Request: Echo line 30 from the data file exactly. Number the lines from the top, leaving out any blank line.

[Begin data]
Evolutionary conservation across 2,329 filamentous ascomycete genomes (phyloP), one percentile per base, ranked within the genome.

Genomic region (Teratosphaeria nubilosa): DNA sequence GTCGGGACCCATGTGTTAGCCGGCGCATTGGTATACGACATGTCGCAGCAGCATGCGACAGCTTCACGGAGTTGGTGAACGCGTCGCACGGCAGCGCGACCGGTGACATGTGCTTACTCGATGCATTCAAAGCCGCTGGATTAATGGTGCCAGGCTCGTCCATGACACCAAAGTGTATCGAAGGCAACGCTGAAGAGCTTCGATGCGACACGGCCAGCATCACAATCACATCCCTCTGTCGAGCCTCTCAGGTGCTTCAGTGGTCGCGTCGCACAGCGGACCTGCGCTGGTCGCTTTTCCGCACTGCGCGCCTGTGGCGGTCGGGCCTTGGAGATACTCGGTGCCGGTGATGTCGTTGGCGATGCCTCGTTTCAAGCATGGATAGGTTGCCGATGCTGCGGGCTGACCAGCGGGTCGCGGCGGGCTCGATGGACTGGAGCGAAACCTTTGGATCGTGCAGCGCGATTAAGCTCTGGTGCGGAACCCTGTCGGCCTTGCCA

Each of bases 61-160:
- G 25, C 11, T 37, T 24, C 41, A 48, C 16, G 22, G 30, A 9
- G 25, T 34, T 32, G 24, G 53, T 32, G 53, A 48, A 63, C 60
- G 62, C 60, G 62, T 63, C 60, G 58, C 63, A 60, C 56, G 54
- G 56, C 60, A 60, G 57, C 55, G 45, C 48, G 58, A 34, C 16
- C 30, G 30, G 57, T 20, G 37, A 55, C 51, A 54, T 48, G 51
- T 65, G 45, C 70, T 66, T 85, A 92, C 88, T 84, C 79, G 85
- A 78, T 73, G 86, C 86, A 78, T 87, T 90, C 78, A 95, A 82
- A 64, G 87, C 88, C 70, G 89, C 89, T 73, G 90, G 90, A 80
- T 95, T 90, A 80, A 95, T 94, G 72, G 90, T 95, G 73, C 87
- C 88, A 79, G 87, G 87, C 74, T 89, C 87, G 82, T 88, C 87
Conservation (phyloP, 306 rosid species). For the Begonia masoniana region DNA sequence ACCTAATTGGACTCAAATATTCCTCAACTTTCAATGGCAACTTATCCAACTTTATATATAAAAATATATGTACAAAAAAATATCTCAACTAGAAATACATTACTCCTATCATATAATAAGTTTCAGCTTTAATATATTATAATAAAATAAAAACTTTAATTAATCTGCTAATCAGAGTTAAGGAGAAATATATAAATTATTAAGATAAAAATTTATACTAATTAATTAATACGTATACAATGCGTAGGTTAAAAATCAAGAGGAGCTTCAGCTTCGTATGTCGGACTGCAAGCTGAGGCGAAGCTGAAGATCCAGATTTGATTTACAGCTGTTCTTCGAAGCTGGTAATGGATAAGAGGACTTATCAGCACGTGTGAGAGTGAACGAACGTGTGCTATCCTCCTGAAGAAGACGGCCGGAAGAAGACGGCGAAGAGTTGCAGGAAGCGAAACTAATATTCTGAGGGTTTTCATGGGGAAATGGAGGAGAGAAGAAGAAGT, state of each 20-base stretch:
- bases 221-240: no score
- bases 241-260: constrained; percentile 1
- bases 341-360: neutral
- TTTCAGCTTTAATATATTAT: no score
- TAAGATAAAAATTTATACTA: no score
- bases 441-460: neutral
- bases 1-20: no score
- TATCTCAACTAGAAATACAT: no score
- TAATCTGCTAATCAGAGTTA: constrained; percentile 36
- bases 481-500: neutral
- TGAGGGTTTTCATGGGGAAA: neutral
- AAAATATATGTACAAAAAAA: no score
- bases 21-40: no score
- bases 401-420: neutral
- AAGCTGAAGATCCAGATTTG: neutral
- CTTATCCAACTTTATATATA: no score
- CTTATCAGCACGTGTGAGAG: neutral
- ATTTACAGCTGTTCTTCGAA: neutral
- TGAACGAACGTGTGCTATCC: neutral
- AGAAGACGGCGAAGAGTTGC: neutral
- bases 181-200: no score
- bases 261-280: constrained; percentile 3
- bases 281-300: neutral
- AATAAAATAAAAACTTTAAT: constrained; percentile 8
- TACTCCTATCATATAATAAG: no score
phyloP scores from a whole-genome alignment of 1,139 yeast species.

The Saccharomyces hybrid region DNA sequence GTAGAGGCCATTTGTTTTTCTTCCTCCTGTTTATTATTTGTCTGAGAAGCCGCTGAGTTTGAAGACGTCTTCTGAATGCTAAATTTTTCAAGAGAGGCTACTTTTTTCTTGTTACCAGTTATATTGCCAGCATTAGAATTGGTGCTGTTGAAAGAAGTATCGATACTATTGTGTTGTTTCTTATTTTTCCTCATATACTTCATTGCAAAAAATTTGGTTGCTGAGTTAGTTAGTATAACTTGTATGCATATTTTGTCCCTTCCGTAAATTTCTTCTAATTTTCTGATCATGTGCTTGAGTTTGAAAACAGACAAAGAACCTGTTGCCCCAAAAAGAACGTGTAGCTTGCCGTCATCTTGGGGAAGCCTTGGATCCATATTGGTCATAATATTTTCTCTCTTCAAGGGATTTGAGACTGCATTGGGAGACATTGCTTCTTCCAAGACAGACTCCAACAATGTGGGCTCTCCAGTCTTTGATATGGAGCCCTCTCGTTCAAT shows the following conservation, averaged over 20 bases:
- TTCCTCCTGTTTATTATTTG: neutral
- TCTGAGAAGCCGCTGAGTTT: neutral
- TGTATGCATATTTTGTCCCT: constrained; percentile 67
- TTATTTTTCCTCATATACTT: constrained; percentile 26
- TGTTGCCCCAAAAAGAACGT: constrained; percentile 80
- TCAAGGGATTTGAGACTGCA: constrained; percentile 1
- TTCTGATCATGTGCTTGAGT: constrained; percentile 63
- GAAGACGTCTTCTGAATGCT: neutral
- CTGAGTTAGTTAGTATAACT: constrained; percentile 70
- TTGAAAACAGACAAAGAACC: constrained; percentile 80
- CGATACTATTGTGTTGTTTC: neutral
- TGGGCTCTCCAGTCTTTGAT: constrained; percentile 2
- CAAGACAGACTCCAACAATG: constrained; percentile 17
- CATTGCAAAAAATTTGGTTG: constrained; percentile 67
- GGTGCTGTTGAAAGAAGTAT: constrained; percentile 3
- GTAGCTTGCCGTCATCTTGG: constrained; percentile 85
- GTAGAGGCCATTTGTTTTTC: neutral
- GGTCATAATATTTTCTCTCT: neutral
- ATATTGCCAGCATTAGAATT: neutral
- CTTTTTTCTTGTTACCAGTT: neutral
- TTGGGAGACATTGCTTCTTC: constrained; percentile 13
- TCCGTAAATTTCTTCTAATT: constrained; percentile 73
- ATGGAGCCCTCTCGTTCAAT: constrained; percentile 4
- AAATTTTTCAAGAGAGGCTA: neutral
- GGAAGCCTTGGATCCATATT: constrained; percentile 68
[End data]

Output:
- CTTATCCAACTTTATATATA: no score